Capillary tube is the simplest of all devices of the account. It is a fixed length of the small-diameter copper pipe, usually with internal diameter from 1/16 to 1/8 inch. It is normally located just ahead of the evaporator, as shown here. Due to its high resistance to the flow friction, it limits, or meters, flow of liquid refrigerant from the condenser to the evaporator. More in length or less in diameter, "hats" tube, the more pressure difference that it creates. Often spiral to save space and for protection from the capillary tube from damage.
All the fluid leaving the condenser must pass through the capillary tube before entering the evaporator. Therefore, its diameter and length must be selected in such a way that the design load conditions bandwidth pipe-exactly the same as the pumping capacity of the compressor.
If the capillary tube is too long or too small diameter, or both, of the evaporator will be sorely lacking refrigerant and too liquid refrigerant will be stored in the capacitor.
The combined effect will be to make the system work at too high a pressure, and with insufficient cooling capacity. In addition, operating costs will increase. These symptoms occur when the correct size of the capillary tube is partially plugged garbage.
If the capillary tube is too short or too large diameter, or both, of the evaporator will be overfed. This may allow the ingress of liquid refrigerant in the compressor, and too little of the refrigerant will be built in the condenser. The cumulative result will cause the system to operate at too low a pressure, and perhaps too high suction pressure. These conditions result in the reduction of the cooling system capacity.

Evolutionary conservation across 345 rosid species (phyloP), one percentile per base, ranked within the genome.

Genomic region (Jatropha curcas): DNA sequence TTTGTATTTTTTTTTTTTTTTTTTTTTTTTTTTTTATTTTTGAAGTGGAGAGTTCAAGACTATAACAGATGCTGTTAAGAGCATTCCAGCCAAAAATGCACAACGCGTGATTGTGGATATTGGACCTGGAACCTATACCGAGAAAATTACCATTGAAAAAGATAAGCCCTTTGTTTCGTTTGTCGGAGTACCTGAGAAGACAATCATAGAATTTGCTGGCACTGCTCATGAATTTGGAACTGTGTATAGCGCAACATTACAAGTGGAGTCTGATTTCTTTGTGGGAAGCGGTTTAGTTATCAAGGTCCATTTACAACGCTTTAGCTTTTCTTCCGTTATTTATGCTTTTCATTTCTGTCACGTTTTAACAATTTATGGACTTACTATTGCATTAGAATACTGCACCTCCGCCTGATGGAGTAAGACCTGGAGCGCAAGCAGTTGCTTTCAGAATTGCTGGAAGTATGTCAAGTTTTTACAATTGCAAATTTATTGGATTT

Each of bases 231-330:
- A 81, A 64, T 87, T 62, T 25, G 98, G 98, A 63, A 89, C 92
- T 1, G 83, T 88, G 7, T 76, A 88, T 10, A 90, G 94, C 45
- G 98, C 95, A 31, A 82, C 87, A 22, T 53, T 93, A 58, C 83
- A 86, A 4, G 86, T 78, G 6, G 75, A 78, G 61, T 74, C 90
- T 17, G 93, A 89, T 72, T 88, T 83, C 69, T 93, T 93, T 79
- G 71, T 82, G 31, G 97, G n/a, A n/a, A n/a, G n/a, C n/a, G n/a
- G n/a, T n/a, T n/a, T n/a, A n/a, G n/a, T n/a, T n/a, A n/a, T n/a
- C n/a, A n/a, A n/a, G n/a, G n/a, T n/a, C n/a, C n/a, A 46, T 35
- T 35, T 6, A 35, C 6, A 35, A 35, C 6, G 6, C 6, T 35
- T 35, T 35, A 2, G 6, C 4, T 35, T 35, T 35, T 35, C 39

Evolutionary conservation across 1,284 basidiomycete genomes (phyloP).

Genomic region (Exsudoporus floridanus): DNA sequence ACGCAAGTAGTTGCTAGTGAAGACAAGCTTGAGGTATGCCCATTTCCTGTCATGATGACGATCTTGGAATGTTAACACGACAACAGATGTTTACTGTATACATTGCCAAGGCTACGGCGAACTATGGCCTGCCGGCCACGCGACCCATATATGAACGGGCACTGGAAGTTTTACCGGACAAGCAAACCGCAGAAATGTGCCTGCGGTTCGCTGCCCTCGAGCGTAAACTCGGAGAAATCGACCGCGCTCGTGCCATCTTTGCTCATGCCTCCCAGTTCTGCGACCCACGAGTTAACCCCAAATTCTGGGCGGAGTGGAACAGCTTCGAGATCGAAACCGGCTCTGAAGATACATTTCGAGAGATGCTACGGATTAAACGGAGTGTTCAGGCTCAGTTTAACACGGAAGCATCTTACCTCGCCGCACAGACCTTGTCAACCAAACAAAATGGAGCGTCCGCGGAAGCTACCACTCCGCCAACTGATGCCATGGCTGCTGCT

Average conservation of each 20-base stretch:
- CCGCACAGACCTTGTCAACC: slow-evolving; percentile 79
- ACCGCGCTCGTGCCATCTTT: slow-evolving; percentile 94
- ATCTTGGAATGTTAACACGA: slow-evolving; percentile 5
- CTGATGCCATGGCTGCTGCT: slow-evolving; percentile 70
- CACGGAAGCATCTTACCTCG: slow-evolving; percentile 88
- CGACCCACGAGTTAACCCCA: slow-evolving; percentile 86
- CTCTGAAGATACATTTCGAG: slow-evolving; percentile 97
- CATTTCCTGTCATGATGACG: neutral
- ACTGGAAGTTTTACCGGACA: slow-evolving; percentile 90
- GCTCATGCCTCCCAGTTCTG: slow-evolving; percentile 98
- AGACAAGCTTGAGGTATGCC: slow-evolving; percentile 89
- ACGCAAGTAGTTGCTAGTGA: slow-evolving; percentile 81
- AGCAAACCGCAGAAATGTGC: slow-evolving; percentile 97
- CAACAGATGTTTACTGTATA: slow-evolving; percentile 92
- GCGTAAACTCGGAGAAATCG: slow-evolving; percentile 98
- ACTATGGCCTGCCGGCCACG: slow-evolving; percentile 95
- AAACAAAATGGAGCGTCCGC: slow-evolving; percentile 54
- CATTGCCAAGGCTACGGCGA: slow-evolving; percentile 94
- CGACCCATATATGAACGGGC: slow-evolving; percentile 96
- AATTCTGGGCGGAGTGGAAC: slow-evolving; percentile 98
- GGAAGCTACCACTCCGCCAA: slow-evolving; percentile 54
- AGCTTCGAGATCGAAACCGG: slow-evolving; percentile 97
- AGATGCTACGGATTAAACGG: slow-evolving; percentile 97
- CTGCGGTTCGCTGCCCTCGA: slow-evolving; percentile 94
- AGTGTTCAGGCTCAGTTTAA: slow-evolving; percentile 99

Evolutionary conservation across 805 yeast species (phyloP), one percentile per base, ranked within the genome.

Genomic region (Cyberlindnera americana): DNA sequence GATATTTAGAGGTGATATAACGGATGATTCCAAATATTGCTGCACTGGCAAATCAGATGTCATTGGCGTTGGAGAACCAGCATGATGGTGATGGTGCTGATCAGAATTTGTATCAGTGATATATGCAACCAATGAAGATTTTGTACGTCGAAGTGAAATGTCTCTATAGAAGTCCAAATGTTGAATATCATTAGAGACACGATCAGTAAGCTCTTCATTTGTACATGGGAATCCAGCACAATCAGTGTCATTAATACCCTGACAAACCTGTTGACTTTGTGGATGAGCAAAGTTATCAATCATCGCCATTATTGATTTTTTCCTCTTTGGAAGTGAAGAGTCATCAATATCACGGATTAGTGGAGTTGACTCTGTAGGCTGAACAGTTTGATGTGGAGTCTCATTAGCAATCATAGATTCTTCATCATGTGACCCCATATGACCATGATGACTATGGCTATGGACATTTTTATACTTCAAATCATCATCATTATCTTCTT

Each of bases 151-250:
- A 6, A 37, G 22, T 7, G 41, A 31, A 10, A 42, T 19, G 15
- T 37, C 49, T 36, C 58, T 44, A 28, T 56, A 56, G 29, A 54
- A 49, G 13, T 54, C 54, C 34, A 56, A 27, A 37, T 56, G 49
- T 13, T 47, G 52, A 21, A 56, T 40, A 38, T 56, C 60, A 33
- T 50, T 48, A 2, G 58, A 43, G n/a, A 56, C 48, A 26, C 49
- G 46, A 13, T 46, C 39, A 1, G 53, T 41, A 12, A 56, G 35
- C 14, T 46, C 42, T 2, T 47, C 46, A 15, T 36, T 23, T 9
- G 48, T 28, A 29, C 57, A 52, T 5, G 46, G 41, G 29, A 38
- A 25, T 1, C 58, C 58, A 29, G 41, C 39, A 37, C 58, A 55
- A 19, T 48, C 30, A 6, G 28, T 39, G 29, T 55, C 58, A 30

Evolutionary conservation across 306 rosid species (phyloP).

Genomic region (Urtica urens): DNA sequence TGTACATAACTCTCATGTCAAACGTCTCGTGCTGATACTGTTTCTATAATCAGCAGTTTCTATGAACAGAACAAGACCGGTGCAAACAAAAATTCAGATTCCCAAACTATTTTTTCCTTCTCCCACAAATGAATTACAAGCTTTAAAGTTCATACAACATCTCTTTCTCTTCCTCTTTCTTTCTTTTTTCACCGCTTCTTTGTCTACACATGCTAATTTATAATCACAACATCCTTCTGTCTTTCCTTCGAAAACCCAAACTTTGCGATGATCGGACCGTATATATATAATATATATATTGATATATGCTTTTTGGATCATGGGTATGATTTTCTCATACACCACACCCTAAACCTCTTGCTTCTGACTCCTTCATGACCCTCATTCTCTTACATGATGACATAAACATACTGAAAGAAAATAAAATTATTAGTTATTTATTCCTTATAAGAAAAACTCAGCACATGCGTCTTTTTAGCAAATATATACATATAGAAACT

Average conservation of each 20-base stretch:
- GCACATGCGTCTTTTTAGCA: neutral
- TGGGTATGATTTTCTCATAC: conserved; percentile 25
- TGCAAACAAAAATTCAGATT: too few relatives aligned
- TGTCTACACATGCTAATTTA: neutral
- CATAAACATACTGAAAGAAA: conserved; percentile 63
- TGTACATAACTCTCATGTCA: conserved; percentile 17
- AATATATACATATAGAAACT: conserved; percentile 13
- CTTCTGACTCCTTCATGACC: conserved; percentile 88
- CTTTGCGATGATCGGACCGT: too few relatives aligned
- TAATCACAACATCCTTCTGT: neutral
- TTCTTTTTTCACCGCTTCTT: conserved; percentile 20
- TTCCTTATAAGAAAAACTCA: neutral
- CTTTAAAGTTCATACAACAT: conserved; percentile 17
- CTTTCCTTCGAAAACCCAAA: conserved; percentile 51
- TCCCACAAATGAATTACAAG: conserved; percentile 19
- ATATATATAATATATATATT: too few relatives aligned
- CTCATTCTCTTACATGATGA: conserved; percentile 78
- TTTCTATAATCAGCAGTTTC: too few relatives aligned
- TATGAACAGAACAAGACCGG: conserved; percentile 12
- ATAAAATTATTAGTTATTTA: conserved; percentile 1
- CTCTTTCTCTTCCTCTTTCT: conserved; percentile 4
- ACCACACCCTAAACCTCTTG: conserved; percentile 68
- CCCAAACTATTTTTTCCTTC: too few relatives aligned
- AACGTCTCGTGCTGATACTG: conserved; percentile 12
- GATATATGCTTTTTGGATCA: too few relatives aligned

Because its design is critical, "hat" tubes usually custom-designed and installed at the factory and not in the field. It is best suited for close-coupled split-systems or embedded systems. When it is properly select and apply a capillary tube compensates for changes in load over a reasonable range of operating conditions. It is poorly suited for the jobs that are large changes in the cooling load. As a result, it is most often used for equipment with three tons or less cooling power, where there are constant loads. Domestic refrigerators and freezers, air conditioners and small Central air conditioners and heat pumps, examples of its use.
With capillary tube is very small in diameter, just plug it in the garbage, which circulates the refrigerant. For this reason, a liquid line filter is usually installed in front of the capillary tube.
Unlike modulating types of devices of the account, the capillary tube has no means of stopping the flow of the liquid refrigerant into the evaporator during the off cycle. When the compressor stops, the pressures of high and low sides to equalize flowing through the open capillary tube. Any liquid left in the capacitor at the time of Cycling off tends to accumulate in the evaporator, and remains there until the compressor is not switched on again.
This fluid has the potential to be drawn into the compressor at start-up; this action causes traffic jams, especially if the system is overcharged. In some cases, the fluid can migrate into the crankcase of the compressor during off; there, it is mixed with the oil. This will cause foaming and a lack of lubrication when the compressor starts again. Thus, the suction line accumulator are sometimes installed in systems using the "cap" of the tube. Battery captures the liquid refrigerant, which returns the system in the form of steam. In addition, special attention is paid in charging systems that make use of the capillary tube...